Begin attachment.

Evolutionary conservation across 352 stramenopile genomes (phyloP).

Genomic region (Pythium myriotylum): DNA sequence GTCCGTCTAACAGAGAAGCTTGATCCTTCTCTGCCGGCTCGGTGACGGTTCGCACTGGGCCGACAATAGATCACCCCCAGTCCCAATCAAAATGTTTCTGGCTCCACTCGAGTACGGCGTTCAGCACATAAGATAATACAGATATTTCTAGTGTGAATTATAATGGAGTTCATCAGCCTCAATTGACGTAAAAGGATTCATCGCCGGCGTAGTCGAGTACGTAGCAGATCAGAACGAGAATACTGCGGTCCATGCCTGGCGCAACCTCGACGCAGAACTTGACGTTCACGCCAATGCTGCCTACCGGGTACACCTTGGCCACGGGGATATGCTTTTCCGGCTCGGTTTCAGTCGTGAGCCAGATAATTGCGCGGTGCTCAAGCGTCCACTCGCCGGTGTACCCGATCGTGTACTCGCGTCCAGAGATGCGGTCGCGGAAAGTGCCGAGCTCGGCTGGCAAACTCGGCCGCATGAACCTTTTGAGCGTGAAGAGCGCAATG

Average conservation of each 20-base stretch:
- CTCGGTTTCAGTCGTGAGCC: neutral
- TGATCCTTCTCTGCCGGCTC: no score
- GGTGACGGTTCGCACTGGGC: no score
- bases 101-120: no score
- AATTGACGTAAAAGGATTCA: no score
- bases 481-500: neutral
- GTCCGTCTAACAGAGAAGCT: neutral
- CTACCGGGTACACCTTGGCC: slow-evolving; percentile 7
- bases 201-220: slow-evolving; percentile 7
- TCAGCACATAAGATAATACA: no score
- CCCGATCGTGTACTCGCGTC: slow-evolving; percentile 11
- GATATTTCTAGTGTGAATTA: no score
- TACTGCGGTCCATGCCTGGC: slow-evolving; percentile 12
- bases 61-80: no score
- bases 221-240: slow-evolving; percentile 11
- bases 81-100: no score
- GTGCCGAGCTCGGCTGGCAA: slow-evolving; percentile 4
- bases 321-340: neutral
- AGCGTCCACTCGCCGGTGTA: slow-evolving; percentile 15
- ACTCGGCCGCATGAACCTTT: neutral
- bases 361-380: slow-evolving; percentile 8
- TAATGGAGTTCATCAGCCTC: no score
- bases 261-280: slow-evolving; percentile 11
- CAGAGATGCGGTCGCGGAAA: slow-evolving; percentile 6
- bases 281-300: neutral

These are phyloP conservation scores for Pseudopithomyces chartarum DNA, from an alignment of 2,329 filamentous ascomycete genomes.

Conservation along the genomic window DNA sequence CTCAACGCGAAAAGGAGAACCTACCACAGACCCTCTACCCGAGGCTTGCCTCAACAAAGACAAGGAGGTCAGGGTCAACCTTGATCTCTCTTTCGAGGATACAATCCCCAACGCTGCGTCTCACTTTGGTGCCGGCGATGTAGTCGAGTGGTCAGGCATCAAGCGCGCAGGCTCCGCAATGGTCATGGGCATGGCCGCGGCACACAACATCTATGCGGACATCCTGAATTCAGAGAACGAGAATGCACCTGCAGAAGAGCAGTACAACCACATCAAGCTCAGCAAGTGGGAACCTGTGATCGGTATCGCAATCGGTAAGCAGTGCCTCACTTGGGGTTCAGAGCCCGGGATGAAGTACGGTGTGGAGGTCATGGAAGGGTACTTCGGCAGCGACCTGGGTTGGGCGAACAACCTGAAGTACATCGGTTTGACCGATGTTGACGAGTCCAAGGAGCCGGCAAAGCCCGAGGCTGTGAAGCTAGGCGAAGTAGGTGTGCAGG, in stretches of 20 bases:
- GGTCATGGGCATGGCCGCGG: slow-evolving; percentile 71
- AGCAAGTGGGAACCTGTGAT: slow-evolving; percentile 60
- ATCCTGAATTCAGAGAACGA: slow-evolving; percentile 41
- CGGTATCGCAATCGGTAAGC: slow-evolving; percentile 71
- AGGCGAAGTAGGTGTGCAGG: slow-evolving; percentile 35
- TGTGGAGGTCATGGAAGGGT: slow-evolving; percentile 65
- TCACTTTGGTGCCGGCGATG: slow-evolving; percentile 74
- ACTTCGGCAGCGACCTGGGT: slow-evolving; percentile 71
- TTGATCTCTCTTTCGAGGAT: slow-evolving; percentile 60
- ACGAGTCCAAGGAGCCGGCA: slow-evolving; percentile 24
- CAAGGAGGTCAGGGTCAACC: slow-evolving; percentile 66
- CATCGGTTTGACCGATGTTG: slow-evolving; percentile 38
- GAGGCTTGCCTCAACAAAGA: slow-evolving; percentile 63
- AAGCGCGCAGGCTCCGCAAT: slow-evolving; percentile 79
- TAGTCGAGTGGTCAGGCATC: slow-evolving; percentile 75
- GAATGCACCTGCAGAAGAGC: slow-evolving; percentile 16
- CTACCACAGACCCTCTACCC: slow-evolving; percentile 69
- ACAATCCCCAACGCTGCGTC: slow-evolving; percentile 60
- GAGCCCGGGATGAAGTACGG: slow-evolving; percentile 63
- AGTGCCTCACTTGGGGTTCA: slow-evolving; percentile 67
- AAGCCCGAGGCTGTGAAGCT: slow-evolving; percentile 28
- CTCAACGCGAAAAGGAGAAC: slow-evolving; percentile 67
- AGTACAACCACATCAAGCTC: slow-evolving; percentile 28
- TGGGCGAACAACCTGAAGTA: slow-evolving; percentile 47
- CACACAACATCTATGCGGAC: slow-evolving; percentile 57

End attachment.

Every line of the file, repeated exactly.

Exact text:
Evolutionary conservation across 352 stramenopile genomes (phyloP).

Genomic region (Pythium myriotylum): DNA sequence GTCCGTCTAACAGAGAAGCTTGATCCTTCTCTGCCGGCTCGGTGACGGTTCGCACTGGGCCGACAATAGATCACCCCCAGTCCCAATCAAAATGTTTCTGGCTCCACTCGAGTACGGCGTTCAGCACATAAGATAATACAGATATTTCTAGTGTGAATTATAATGGAGTTCATCAGCCTCAATTGACGTAAAAGGATTCATCGCCGGCGTAGTCGAGTACGTAGCAGATCAGAACGAGAATACTGCGGTCCATGCCTGGCGCAACCTCGACGCAGAACTTGACGTTCACGCCAATGCTGCCTACCGGGTACACCTTGGCCACGGGGATATGCTTTTCCGGCTCGGTTTCAGTCGTGAGCCAGATAATTGCGCGGTGCTCAAGCGTCCACTCGCCGGTGTACCCGATCGTGTACTCGCGTCCAGAGATGCGGTCGCGGAAAGTGCCGAGCTCGGCTGGCAAACTCGGCCGCATGAACCTTTTGAGCGTGAAGAGCGCAATG

Average conservation of each 20-base stretch:
- CTCGGTTTCAGTCGTGAGCC: neutral
- TGATCCTTCTCTGCCGGCTC: no score
- GGTGACGGTTCGCACTGGGC: no score
- bases 101-120: no score
- AATTGACGTAAAAGGATTCA: no score
- bases 481-500: neutral
- GTCCGTCTAACAGAGAAGCT: neutral
- CTACCGGGTACACCTTGGCC: slow-evolving; percentile 7
- bases 201-220: slow-evolving; percentile 7
- TCAGCACATAAGATAATACA: no score
- CCCGATCGTGTACTCGCGTC: slow-evolving; percentile 11
- GATATTTCTAGTGTGAATTA: no score
- TACTGCGGTCCATGCCTGGC: slow-evolving; percentile 12
- bases 61-80: no score
- bases 221-240: slow-evolving; percentile 11
- bases 81-100: no score
- GTGCCGAGCTCGGCTGGCAA: slow-evolving; percentile 4
- bases 321-340: neutral
- AGCGTCCACTCGCCGGTGTA: slow-evolving; percentile 15
- ACTCGGCCGCATGAACCTTT: neutral
- bases 361-380: slow-evolving; percentile 8
- TAATGGAGTTCATCAGCCTC: no score
- bases 261-280: slow-evolving; percentile 11
- CAGAGATGCGGTCGCGGAAA: slow-evolving; percentile 6
- bases 281-300: neutral

These are phyloP conservation scores for Pseudopithomyces chartarum DNA, from an alignment of 2,329 filamentous ascomycete genomes.

Conservation along the genomic window DNA sequence CTCAACGCGAAAAGGAGAACCTACCACAGACCCTCTACCCGAGGCTTGCCTCAACAAAGACAAGGAGGTCAGGGTCAACCTTGATCTCTCTTTCGAGGATACAATCCCCAACGCTGCGTCTCACTTTGGTGCCGGCGATGTAGTCGAGTGGTCAGGCATCAAGCGCGCAGGCTCCGCAATGGTCATGGGCATGGCCGCGGCACACAACATCTATGCGGACATCCTGAATTCAGAGAACGAGAATGCACCTGCAGAAGAGCAGTACAACCACATCAAGCTCAGCAAGTGGGAACCTGTGATCGGTATCGCAATCGGTAAGCAGTGCCTCACTTGGGGTTCAGAGCCCGGGATGAAGTACGGTGTGGAGGTCATGGAAGGGTACTTCGGCAGCGACCTGGGTTGGGCGAACAACCTGAAGTACATCGGTTTGACCGATGTTGACGAGTCCAAGGAGCCGGCAAAGCCCGAGGCTGTGAAGCTAGGCGAAGTAGGTGTGCAGG, in stretches of 20 bases:
- GGTCATGGGCATGGCCGCGG: slow-evolving; percentile 71
- AGCAAGTGGGAACCTGTGAT: slow-evolving; percentile 60
- ATCCTGAATTCAGAGAACGA: slow-evolving; percentile 41
- CGGTATCGCAATCGGTAAGC: slow-evolving; percentile 71
- AGGCGAAGTAGGTGTGCAGG: slow-evolving; percentile 35
- TGTGGAGGTCATGGAAGGGT: slow-evolving; percentile 65
- TCACTTTGGTGCCGGCGATG: slow-evolving; percentile 74
- ACTTCGGCAGCGACCTGGGT: slow-evolving; percentile 71
- TTGATCTCTCTTTCGAGGAT: slow-evolving; percentile 60
- ACGAGTCCAAGGAGCCGGCA: slow-evolving; percentile 24
- CAAGGAGGTCAGGGTCAACC: slow-evolving; percentile 66
- CATCGGTTTGACCGATGTTG: slow-evolving; percentile 38
- GAGGCTTGCCTCAACAAAGA: slow-evolving; percentile 63
- AAGCGCGCAGGCTCCGCAAT: slow-evolving; percentile 79
- TAGTCGAGTGGTCAGGCATC: slow-evolving; percentile 75
- GAATGCACCTGCAGAAGAGC: slow-evolving; percentile 16
- CTACCACAGACCCTCTACCC: slow-evolving; percentile 69
- ACAATCCCCAACGCTGCGTC: slow-evolving; percentile 60
- GAGCCCGGGATGAAGTACGG: slow-evolving; percentile 63
- AGTGCCTCACTTGGGGTTCA: slow-evolving; percentile 67
- AAGCCCGAGGCTGTGAAGCT: slow-evolving; percentile 28
- CTCAACGCGAAAAGGAGAAC: slow-evolving; percentile 67
- AGTACAACCACATCAAGCTC: slow-evolving; percentile 28
- TGGGCGAACAACCTGAAGTA: slow-evolving; percentile 47
- CACACAACATCTATGCGGAC: slow-evolving; percentile 57